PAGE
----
Some writers have stated that riba al-jahiliyya, the usury of the days of ignorance, was the only kind of riba known at the time of the Prophet s.a.w. (This kind of riba appeared where a buyer of a good on credit reached the end of the credit period, whereupon the seller offered to extend the credit period for an extra charge). However, the majority view seems to be that both riba al-qarud and riba al-buyu were well established by the pagan Arabs before the time of the Prophet Muhammad s.a.w. and that he warned his companions that riba could be practised in many different ways.

If forced to generalise about the two major forms of riba, one might say that they occur where both counterparties in a contract do not enter, or cannot be assured of entering at a later date, into a fair exchange of countervalues. For example, in riba al-qarud, the borrower is held to pay an amount of value (interest) to the lender for which there is no valid countervalue. And in riba al-buyu, by exchanging two measures of corn for one measure, one party clearly receives more value than the other.

It has also been brought to my attention that Jesus (peace be upon him) evicted the money changers from the Temple in Jerusalem for practising a kind of usury that seems in all respects equivalent to riba al-fadl. Jewish pilgrims arriving in Jerusalem to pay the Temple tax would wish to do so using the half shekel, this being the only silver coin that did not portray the head of a pagan Roman emperor. The usurers of the Temple made a business of receiving the despised silver coins and giving in return the half shekel. The exchange of coin for coin was simultaneous, but the usurers took more weight of silver from the pilgrims than they gave. Thus, they practised an exchange of unequal weight of silver hand to hand, riba al-fadl. The similarity between this mechanism and the practices of those Kings who debased their currency is obvious.

It is often suggested that the use of money sooner rather than later is a valid countervalue to the payment of interest, although the benefit of this earliness of use has itself been questioned by various writers. However, a little consideration does yield some examples of unfairness in the riba al-nasia transaction. For example, if A gives B corn today under an agreement for B to give A the same amount of corn next year, then B is effectively storing and maintaining corn on behalf of A free of charge throughout the period. The exchange may also result in one party having to provide the other with a commodity that is of more value at one time of year than another. If it is easy for A to provide B with corn at harvest time, it may not be so easy for B to provide A with corn at the outset of the growing season.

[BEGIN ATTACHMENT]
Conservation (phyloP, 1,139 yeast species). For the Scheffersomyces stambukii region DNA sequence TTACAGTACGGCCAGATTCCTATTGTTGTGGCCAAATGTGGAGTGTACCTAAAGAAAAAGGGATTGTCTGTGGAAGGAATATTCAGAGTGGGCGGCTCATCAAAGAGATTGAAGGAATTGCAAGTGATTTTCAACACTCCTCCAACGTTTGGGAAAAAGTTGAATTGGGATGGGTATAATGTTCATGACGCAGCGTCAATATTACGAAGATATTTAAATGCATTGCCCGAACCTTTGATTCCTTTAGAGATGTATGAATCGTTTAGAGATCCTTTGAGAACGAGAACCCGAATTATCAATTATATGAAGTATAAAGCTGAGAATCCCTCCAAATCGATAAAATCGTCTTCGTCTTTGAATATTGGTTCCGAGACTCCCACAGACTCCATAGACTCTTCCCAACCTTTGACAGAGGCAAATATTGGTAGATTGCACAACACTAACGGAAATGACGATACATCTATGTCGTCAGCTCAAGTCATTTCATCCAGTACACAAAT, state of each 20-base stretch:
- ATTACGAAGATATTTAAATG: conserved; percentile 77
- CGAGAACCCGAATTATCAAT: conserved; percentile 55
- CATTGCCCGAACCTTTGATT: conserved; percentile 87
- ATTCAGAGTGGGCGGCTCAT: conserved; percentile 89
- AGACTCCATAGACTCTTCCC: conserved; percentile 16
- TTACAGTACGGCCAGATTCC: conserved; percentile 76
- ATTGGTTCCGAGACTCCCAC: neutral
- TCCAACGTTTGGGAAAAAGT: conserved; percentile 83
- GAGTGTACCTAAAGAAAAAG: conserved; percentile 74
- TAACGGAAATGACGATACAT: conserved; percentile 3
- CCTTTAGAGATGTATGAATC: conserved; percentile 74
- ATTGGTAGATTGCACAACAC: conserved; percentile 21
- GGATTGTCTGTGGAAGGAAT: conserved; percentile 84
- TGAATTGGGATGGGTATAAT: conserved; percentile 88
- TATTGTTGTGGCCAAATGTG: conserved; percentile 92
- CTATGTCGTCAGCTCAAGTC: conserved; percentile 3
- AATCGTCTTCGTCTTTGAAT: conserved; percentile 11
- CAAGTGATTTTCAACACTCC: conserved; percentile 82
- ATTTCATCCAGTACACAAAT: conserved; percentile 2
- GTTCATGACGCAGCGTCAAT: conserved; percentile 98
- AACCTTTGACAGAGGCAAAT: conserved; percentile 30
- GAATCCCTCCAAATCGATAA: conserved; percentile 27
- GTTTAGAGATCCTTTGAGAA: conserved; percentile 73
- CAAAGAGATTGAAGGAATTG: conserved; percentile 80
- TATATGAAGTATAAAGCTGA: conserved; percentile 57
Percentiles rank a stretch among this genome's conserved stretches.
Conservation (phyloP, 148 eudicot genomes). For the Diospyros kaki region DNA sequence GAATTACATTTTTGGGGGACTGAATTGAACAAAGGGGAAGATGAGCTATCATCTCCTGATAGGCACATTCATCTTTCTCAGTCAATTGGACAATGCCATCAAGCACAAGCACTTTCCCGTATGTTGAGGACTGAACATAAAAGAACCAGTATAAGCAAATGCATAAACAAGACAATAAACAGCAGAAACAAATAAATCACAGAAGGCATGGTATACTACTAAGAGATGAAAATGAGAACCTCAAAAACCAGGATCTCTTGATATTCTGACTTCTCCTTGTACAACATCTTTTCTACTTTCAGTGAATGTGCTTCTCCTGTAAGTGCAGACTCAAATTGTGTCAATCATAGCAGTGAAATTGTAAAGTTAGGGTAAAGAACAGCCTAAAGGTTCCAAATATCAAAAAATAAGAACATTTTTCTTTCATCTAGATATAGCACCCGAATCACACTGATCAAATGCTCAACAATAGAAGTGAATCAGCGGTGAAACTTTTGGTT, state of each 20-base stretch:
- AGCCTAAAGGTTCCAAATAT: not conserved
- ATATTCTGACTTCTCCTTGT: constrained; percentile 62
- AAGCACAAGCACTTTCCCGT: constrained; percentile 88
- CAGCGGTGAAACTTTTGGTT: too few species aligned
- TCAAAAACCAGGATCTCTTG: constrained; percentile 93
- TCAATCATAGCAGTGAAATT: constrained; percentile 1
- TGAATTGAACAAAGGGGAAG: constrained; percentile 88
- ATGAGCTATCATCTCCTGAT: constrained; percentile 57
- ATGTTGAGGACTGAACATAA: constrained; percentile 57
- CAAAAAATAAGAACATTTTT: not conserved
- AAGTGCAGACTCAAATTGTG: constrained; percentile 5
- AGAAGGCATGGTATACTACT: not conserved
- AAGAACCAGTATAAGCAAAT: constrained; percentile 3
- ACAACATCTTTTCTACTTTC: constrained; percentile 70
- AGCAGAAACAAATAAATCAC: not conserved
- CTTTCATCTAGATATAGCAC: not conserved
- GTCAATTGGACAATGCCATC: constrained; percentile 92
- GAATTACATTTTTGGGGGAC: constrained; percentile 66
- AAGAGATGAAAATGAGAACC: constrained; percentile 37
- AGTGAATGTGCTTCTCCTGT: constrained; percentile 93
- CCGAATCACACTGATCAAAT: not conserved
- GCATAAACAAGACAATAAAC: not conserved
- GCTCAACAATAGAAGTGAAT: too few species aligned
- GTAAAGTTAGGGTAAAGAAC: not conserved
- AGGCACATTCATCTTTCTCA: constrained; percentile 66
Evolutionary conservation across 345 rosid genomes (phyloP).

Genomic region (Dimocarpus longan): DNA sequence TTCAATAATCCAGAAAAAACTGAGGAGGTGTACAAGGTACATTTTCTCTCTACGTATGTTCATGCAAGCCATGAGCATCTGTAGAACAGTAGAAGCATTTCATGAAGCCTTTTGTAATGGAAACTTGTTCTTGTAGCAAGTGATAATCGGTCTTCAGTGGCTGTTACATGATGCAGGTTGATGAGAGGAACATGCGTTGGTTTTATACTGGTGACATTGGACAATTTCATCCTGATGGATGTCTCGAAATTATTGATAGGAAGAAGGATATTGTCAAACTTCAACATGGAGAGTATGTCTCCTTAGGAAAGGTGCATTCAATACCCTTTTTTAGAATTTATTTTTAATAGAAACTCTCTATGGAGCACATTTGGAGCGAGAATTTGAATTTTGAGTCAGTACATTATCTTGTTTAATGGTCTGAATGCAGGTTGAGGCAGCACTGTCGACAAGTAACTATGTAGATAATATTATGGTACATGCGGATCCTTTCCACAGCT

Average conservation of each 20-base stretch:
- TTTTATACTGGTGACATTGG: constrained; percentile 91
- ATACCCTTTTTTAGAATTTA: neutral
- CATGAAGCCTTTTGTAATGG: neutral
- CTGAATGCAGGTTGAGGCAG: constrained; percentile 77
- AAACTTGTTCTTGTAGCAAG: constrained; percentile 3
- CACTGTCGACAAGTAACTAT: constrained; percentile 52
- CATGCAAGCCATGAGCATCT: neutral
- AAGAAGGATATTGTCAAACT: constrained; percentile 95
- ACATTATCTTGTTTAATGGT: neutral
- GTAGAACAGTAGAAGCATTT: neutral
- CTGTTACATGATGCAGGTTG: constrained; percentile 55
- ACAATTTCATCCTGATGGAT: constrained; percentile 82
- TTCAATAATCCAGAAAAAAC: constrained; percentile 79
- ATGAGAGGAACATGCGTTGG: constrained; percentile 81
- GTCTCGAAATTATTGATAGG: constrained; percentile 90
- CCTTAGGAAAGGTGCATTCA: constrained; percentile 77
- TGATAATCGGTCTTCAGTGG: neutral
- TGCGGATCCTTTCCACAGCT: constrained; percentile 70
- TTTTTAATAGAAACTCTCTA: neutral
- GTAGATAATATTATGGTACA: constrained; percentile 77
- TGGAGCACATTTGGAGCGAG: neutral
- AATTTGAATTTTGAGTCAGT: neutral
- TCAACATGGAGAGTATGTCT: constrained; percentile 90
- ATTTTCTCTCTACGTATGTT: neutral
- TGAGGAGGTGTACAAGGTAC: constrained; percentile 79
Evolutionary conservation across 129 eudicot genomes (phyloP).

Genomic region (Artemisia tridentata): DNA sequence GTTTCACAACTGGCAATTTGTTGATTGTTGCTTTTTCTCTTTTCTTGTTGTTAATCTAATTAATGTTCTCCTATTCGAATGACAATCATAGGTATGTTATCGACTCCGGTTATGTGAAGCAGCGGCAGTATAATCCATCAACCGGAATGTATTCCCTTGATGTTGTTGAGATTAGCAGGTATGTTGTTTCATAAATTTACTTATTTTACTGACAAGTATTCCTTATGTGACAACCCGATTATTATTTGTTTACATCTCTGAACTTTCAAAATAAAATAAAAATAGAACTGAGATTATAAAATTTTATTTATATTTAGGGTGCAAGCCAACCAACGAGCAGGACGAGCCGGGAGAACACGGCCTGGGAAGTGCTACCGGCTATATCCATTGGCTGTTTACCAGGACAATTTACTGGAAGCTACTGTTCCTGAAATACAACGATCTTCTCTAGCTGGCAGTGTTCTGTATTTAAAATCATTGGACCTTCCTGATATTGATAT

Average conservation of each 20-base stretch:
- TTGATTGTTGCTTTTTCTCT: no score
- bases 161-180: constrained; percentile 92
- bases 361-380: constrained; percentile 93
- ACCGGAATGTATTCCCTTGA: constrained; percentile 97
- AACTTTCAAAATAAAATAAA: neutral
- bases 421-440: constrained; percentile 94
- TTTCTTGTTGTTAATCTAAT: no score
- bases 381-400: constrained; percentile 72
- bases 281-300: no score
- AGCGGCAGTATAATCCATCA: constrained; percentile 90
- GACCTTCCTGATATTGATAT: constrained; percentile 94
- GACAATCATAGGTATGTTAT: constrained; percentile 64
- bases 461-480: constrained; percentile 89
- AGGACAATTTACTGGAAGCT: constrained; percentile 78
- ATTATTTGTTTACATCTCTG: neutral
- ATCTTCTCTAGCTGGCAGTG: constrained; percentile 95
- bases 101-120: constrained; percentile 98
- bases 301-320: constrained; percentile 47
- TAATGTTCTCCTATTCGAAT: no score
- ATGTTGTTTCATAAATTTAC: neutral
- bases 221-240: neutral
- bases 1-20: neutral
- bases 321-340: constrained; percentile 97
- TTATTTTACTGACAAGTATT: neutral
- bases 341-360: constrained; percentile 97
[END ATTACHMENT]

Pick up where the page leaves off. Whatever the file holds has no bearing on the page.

Riba is mentioned in a number of Qur'anic verses (2:275-279, 3:130, 4:161 and 30:39) and contrasted with acts of charity. It is seen in juristic writings as one of the means of 'devouring' others wealth. This accords with what is known of fixed interest financing mechanisms, relying heavily upon wealth transfer in many cases, for instance where collateral is seized by a lender in a loan default. One might equally argue that the process of money creation also results in the devouring of others' wealth, devaluing their savings through the mechanism of inflation.

Often by reference to less widely known ahadith, some writers regard riba as including a variety of commercial activities such as the artificial bidding up of prices at auction, the payment of commission to a middleman and rent on land. The majority seem to stick with the narrower definitions of riba and classify activities such as money manufacture and auction rigging as fraud or deception.

Whatever the precise scope of riba, in the ahadith the Prophet Muhammad s.a.w. condemns the one who takes it, the one who pays it, the one who writes the agreement for it and the witnesses to the agreement. It is also clear that Allah in due course required the new Muslims of Arabia to give up riba in its entirety.
O you who believe, give up what remains of your demand for usury if you are indeed believers. If you do it not, take notice of a war from God and his Messenger.

Qur'an 2 : 274 to 275

Perhaps those who oppose BBA and murabahah are the 'they' that the Qur'an is referring to. Could it be that the practice described above is in fact permissible in Islam? One might think that Islamic scholars could guide the layman in understanding what really is the difference between trade and usury. Yet even the scholars are divided on some of the crucial issues. For example, regarding the instalment sale of an asset by a financier in the manner described above, Imam Shafi'i is regarded as being favourably inclined by many commentators. However, Imam Malik would seem to be against:

(1353) It reached Malik that the apostle of Allah (may peace be upon him) prohibited two sales within a sale. [Professor Rahimuddin comments: It means that the seller tells the buyer 'I shall sell this cloth to you for Rs. 10 for cash or for Rs. 15 on credit'].